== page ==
Mixed messages on state’s birthrate

The latest trends in California childbearing present a bewilderingly mixed picture. On one hand, teen birth rates are now the lowest ever recorded in the state. On the other hand, California’s 2.2 percent birth rate is higher than any developed nation. More than a half-million babies are born in the state each year, and this is now the largest single factor in California’s population growth.

Of course an increase in population does not automatically bode ill for the future of California. But when the trends definitely point to a substantially larger number of people of specific ages residing within state borders during the next several decades, adequate preparations must be made by the state’s leaders.

Many of these preparations will come with tough decisions about spending, which is why it is important to understand not only how large the population is expected to grow, but also where the most active growth will be found — which now in California is no longer directly from immigration.

Since 2000, the state’s population has grown by 3.3 million people, with all but 100,000 attributable to births, according the California Department of Finance. The state’s 1.5 million in new migration was just slightly more than enough to replace those lost to death. Now we also know the percentage of California teenagers becoming mothers has almost halved in 15 years — from 74 in to 38 per 1,000 — while the state percentage of women giving birth in their early 40s has tripled from 3.5 to 10.5 births per 1,000.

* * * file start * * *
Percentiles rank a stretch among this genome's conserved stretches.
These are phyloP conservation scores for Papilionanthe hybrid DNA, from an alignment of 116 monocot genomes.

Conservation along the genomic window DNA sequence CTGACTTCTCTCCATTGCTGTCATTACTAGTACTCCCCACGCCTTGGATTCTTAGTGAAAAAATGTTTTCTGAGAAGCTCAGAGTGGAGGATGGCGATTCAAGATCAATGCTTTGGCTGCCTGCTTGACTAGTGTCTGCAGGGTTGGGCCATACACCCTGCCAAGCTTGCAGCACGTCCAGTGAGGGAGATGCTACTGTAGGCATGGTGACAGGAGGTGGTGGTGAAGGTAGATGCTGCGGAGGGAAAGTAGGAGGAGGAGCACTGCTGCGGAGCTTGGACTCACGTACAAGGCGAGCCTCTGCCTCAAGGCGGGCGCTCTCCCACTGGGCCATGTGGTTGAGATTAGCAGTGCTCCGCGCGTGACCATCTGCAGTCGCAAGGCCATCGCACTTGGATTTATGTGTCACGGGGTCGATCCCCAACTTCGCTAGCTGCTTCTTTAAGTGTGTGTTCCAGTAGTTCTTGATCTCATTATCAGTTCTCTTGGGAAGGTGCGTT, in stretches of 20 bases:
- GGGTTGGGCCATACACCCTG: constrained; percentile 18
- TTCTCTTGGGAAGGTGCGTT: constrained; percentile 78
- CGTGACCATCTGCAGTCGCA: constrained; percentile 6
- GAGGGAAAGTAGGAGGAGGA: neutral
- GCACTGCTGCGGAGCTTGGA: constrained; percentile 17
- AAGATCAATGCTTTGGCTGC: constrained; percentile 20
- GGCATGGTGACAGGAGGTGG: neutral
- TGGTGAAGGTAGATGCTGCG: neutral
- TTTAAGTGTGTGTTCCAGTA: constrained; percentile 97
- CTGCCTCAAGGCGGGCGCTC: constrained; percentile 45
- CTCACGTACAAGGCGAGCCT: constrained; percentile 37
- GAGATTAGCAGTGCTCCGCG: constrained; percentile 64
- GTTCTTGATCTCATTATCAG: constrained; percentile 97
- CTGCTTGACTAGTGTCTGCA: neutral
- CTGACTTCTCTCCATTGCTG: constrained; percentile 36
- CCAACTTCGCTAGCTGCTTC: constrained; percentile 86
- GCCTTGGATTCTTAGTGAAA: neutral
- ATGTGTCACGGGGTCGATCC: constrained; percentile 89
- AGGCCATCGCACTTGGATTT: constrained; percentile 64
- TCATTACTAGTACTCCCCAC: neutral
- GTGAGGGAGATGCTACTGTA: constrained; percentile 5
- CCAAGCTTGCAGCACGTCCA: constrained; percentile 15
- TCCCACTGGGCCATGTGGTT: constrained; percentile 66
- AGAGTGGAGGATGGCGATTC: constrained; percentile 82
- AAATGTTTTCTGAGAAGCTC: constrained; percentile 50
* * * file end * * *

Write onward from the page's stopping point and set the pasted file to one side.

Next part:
“Birth Rates in California,” the newest statistical study by the Public Policy Institute of California, points out that with all the social, economic and health problems historically associated with teen single-motherhood, a lower youth birthrate is very good news. And the increased willingness of California women to postpone marriage and childbearing would seem to indicate they are finding greater educational and career opportunities.

But even more meaningful to California’s future population totals, the PPIC analysis found large discrepancies in birth rates by ethnicity and race — and especially by whether the childbearing female group is U.S.-born. The numbers show that foreign-born women tend to have more children than women born in the U.S.

At 3.7 babies per woman,

foreign-born Latinas have California’s highest birth rate, well more than twice the rate of U.S.-born white and Asian women, while black women tend to have their babies earlier in life. Among U.S.-born Latinas, the birth rate is just about the state’s average and more than one-third lower than immigrant Latinas.

These current trends are likely to remain stable because California’s unique tradition of economic opportunity and attractive lifestyle will continue to be a magnet for incoming young adults of prime reproductive age, and four out of five children born in the state will not move away. So we need to be ready. Having more people living in California obviously requires more of everything, and having more school-age Californians will obviously require more schools.

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